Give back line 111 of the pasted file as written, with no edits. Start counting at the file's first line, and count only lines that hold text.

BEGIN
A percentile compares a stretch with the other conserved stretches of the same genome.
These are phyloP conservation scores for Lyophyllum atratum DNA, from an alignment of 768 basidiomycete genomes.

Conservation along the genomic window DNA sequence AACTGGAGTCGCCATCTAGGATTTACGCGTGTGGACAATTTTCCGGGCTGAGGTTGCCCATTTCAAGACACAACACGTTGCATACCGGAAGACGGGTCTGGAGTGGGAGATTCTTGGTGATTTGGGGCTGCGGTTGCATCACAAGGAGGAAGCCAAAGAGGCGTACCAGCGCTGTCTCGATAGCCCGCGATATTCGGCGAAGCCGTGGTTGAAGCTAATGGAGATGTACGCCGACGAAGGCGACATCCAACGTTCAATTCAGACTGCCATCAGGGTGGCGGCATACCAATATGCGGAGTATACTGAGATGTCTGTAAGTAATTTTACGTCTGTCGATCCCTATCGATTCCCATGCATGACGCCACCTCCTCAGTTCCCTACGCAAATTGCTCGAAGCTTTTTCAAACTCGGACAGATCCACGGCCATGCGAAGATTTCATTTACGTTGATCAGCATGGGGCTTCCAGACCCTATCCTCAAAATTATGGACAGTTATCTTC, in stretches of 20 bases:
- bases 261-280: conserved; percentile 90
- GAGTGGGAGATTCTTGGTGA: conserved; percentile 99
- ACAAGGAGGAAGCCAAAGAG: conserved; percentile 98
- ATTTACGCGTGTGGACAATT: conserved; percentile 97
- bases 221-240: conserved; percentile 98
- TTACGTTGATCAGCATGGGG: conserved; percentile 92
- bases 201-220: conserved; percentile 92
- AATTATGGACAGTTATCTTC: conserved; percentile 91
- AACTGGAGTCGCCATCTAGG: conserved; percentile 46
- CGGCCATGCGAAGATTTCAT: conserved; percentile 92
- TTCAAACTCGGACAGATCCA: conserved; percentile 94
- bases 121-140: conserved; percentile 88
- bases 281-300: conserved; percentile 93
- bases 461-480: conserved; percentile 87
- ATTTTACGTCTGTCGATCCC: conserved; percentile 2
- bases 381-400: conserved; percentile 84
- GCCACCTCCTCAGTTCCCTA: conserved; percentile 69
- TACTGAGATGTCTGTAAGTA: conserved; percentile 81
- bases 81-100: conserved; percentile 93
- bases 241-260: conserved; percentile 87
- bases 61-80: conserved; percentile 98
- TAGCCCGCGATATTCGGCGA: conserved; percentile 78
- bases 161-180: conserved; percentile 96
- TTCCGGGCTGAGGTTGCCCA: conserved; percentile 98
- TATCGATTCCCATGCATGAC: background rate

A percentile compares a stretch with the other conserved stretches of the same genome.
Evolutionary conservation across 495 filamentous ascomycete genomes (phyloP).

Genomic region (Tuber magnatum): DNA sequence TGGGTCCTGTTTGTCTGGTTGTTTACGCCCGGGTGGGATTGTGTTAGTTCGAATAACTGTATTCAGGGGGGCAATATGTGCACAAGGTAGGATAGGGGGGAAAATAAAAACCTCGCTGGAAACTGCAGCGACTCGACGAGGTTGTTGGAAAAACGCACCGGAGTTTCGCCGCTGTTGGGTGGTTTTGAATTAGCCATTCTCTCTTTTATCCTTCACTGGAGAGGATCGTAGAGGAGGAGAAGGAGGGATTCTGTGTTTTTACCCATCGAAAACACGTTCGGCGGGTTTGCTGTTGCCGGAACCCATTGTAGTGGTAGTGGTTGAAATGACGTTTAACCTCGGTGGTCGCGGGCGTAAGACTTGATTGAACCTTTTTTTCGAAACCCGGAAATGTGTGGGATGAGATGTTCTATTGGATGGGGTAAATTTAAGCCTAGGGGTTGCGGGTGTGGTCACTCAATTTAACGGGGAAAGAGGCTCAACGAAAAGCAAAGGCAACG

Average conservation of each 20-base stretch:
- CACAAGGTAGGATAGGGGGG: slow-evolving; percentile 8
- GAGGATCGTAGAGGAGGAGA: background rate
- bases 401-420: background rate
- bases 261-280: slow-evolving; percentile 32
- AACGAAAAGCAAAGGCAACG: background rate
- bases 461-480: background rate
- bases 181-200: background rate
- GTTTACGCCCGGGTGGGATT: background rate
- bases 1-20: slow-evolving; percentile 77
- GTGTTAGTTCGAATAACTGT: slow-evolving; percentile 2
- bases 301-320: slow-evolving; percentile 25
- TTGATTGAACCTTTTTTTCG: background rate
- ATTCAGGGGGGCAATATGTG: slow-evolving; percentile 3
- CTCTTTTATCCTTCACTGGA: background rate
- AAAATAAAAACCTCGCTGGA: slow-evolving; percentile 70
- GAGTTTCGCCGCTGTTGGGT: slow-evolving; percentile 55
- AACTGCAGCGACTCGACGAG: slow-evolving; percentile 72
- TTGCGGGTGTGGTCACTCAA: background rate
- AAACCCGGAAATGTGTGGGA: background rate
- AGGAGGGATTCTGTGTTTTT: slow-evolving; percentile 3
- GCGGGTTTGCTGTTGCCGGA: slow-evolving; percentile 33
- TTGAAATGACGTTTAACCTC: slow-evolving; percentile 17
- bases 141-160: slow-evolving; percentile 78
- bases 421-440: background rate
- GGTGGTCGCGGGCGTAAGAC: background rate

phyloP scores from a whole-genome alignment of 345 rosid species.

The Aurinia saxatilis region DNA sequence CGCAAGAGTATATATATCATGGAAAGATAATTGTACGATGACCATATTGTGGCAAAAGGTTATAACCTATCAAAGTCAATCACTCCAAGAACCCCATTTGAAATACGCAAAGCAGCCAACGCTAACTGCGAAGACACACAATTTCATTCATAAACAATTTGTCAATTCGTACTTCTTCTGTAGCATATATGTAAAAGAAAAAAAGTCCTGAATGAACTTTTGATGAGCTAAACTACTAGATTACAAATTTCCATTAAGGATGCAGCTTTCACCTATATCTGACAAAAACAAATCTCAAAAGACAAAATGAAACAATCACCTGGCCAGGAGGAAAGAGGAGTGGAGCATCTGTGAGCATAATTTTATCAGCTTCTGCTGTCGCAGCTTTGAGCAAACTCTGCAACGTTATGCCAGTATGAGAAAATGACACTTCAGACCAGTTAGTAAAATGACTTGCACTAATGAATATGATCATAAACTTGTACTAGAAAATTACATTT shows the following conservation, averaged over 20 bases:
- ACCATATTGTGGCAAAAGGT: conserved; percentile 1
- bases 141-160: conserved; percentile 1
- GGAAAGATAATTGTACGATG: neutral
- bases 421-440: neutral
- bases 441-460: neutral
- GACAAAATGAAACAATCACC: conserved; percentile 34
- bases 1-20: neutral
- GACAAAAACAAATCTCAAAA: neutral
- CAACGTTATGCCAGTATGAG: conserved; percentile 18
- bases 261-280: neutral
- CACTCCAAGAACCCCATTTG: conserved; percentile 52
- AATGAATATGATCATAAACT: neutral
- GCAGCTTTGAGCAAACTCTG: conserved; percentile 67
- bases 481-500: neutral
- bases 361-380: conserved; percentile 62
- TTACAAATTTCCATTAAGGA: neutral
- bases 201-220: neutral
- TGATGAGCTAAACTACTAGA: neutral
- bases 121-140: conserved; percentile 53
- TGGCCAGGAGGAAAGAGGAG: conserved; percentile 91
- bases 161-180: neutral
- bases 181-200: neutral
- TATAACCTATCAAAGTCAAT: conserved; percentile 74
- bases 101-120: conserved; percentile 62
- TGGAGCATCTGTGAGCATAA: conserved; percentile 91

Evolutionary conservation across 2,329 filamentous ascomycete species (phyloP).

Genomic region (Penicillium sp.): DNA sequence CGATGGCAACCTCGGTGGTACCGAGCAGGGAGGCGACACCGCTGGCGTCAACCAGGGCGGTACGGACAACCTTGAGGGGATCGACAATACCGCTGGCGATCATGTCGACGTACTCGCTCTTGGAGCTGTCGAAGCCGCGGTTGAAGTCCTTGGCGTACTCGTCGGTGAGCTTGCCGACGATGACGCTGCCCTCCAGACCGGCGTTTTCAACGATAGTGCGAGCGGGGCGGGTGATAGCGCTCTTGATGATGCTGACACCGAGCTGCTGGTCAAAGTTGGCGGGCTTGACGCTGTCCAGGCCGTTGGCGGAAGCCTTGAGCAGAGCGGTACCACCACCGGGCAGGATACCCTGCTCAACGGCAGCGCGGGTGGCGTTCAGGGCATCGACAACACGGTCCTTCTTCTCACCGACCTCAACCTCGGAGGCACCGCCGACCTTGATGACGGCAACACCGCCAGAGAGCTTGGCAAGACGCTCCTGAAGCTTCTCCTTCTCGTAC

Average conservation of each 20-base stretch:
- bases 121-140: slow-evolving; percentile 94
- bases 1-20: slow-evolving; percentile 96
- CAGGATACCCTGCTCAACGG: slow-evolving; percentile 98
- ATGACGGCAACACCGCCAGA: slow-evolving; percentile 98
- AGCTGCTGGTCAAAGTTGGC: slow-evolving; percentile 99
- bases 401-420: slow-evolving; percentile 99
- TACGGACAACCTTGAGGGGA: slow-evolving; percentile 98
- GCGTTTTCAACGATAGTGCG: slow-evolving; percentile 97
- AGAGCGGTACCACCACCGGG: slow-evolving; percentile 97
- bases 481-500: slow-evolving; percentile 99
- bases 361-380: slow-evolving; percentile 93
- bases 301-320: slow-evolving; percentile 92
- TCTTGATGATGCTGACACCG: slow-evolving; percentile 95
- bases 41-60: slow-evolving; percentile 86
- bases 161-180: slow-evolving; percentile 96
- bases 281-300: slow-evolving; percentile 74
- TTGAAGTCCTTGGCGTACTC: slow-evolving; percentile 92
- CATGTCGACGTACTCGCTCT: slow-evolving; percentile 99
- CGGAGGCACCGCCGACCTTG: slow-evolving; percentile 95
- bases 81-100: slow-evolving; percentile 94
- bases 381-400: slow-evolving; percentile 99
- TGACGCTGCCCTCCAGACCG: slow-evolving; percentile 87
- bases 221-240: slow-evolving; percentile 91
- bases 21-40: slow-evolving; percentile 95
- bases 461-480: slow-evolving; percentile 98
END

- bases 21-40: slow-evolving; percentile 95